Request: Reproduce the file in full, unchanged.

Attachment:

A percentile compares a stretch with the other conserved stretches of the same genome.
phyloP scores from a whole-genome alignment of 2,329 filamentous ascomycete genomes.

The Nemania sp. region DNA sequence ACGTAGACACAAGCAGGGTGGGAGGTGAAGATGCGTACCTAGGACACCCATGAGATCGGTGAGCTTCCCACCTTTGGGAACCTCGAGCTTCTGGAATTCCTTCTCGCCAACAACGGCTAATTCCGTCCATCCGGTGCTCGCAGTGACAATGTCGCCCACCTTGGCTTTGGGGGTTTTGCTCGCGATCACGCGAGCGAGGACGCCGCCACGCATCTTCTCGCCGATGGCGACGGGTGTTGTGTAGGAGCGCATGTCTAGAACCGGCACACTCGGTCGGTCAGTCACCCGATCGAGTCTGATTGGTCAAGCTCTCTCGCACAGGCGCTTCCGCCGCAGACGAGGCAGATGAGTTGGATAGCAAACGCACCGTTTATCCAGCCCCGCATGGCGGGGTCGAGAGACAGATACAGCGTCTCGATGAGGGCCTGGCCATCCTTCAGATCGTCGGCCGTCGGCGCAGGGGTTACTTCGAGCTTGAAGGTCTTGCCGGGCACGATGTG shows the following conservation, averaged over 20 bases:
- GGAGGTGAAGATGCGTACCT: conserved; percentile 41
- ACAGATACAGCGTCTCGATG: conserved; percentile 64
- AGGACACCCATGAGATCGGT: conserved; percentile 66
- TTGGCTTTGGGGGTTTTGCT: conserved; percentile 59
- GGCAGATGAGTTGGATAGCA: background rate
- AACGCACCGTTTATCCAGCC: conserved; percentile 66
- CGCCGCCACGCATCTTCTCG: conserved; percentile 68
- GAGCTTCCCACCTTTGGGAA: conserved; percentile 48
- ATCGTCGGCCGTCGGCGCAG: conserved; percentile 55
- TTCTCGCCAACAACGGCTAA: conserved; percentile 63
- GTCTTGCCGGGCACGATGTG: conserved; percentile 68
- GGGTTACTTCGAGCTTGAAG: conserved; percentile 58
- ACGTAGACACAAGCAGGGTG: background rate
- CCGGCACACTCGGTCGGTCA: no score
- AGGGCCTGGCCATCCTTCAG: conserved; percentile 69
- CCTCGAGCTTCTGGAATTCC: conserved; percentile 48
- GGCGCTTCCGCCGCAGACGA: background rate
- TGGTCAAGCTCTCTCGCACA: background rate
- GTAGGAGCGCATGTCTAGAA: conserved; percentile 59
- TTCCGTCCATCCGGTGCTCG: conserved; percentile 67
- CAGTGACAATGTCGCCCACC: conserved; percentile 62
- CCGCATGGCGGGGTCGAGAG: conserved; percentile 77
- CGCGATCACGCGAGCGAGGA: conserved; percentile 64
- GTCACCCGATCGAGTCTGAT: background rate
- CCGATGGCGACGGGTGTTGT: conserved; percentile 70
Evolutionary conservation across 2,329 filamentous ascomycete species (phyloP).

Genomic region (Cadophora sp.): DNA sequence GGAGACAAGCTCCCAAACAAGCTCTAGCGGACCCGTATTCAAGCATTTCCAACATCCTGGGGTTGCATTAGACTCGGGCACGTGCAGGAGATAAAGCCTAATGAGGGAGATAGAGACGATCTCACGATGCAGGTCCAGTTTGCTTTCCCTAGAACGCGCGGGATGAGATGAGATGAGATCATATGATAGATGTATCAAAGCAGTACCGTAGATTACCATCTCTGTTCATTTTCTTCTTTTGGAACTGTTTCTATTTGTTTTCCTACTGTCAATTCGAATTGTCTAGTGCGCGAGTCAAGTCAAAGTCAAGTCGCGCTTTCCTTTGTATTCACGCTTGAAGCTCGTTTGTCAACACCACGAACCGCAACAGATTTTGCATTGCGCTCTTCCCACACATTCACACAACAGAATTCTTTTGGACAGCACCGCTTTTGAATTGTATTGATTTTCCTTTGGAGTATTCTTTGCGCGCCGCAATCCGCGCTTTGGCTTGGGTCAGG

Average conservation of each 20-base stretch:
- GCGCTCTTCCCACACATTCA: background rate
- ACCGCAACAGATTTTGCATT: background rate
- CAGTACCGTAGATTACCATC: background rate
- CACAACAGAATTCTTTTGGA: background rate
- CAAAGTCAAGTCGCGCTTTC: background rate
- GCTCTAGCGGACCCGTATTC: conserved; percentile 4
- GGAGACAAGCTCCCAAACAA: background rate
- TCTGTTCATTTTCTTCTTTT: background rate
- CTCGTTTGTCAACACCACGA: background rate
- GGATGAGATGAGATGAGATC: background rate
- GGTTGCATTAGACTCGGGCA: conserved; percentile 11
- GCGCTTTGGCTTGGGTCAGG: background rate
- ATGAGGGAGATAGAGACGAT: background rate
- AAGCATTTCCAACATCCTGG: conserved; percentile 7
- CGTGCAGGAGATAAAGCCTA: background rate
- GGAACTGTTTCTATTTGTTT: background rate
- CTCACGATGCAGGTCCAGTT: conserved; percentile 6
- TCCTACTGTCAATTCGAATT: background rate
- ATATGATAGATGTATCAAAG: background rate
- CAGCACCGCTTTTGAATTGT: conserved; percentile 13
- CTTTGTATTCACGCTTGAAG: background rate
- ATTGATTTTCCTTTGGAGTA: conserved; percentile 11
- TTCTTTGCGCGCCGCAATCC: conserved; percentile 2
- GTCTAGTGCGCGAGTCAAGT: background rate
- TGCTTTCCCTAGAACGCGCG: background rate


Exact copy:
A percentile compares a stretch with the other conserved stretches of the same genome.
phyloP scores from a whole-genome alignment of 2,329 filamentous ascomycete genomes.

The Nemania sp. region DNA sequence ACGTAGACACAAGCAGGGTGGGAGGTGAAGATGCGTACCTAGGACACCCATGAGATCGGTGAGCTTCCCACCTTTGGGAACCTCGAGCTTCTGGAATTCCTTCTCGCCAACAACGGCTAATTCCGTCCATCCGGTGCTCGCAGTGACAATGTCGCCCACCTTGGCTTTGGGGGTTTTGCTCGCGATCACGCGAGCGAGGACGCCGCCACGCATCTTCTCGCCGATGGCGACGGGTGTTGTGTAGGAGCGCATGTCTAGAACCGGCACACTCGGTCGGTCAGTCACCCGATCGAGTCTGATTGGTCAAGCTCTCTCGCACAGGCGCTTCCGCCGCAGACGAGGCAGATGAGTTGGATAGCAAACGCACCGTTTATCCAGCCCCGCATGGCGGGGTCGAGAGACAGATACAGCGTCTCGATGAGGGCCTGGCCATCCTTCAGATCGTCGGCCGTCGGCGCAGGGGTTACTTCGAGCTTGAAGGTCTTGCCGGGCACGATGTG shows the following conservation, averaged over 20 bases:
- GGAGGTGAAGATGCGTACCT: conserved; percentile 41
- ACAGATACAGCGTCTCGATG: conserved; percentile 64
- AGGACACCCATGAGATCGGT: conserved; percentile 66
- TTGGCTTTGGGGGTTTTGCT: conserved; percentile 59
- GGCAGATGAGTTGGATAGCA: background rate
- AACGCACCGTTTATCCAGCC: conserved; percentile 66
- CGCCGCCACGCATCTTCTCG: conserved; percentile 68
- GAGCTTCCCACCTTTGGGAA: conserved; percentile 48
- ATCGTCGGCCGTCGGCGCAG: conserved; percentile 55
- TTCTCGCCAACAACGGCTAA: conserved; percentile 63
- GTCTTGCCGGGCACGATGTG: conserved; percentile 68
- GGGTTACTTCGAGCTTGAAG: conserved; percentile 58
- ACGTAGACACAAGCAGGGTG: background rate
- CCGGCACACTCGGTCGGTCA: no score
- AGGGCCTGGCCATCCTTCAG: conserved; percentile 69
- CCTCGAGCTTCTGGAATTCC: conserved; percentile 48
- GGCGCTTCCGCCGCAGACGA: background rate
- TGGTCAAGCTCTCTCGCACA: background rate
- GTAGGAGCGCATGTCTAGAA: conserved; percentile 59
- TTCCGTCCATCCGGTGCTCG: conserved; percentile 67
- CAGTGACAATGTCGCCCACC: conserved; percentile 62
- CCGCATGGCGGGGTCGAGAG: conserved; percentile 77
- CGCGATCACGCGAGCGAGGA: conserved; percentile 64
- GTCACCCGATCGAGTCTGAT: background rate
- CCGATGGCGACGGGTGTTGT: conserved; percentile 70
Evolutionary conservation across 2,329 filamentous ascomycete species (phyloP).

Genomic region (Cadophora sp.): DNA sequence GGAGACAAGCTCCCAAACAAGCTCTAGCGGACCCGTATTCAAGCATTTCCAACATCCTGGGGTTGCATTAGACTCGGGCACGTGCAGGAGATAAAGCCTAATGAGGGAGATAGAGACGATCTCACGATGCAGGTCCAGTTTGCTTTCCCTAGAACGCGCGGGATGAGATGAGATGAGATCATATGATAGATGTATCAAAGCAGTACCGTAGATTACCATCTCTGTTCATTTTCTTCTTTTGGAACTGTTTCTATTTGTTTTCCTACTGTCAATTCGAATTGTCTAGTGCGCGAGTCAAGTCAAAGTCAAGTCGCGCTTTCCTTTGTATTCACGCTTGAAGCTCGTTTGTCAACACCACGAACCGCAACAGATTTTGCATTGCGCTCTTCCCACACATTCACACAACAGAATTCTTTTGGACAGCACCGCTTTTGAATTGTATTGATTTTCCTTTGGAGTATTCTTTGCGCGCCGCAATCCGCGCTTTGGCTTGGGTCAGG

Average conservation of each 20-base stretch:
- GCGCTCTTCCCACACATTCA: background rate
- ACCGCAACAGATTTTGCATT: background rate
- CAGTACCGTAGATTACCATC: background rate
- CACAACAGAATTCTTTTGGA: background rate
- CAAAGTCAAGTCGCGCTTTC: background rate
- GCTCTAGCGGACCCGTATTC: conserved; percentile 4
- GGAGACAAGCTCCCAAACAA: background rate
- TCTGTTCATTTTCTTCTTTT: background rate
- CTCGTTTGTCAACACCACGA: background rate
- GGATGAGATGAGATGAGATC: background rate
- GGTTGCATTAGACTCGGGCA: conserved; percentile 11
- GCGCTTTGGCTTGGGTCAGG: background rate
- ATGAGGGAGATAGAGACGAT: background rate
- AAGCATTTCCAACATCCTGG: conserved; percentile 7
- CGTGCAGGAGATAAAGCCTA: background rate
- GGAACTGTTTCTATTTGTTT: background rate
- CTCACGATGCAGGTCCAGTT: conserved; percentile 6
- TCCTACTGTCAATTCGAATT: background rate
- ATATGATAGATGTATCAAAG: background rate
- CAGCACCGCTTTTGAATTGT: conserved; percentile 13
- CTTTGTATTCACGCTTGAAG: background rate
- ATTGATTTTCCTTTGGAGTA: conserved; percentile 11
- TTCTTTGCGCGCCGCAATCC: conserved; percentile 2
- GTCTAGTGCGCGAGTCAAGT: background rate
- TGCTTTCCCTAGAACGCGCG: background rate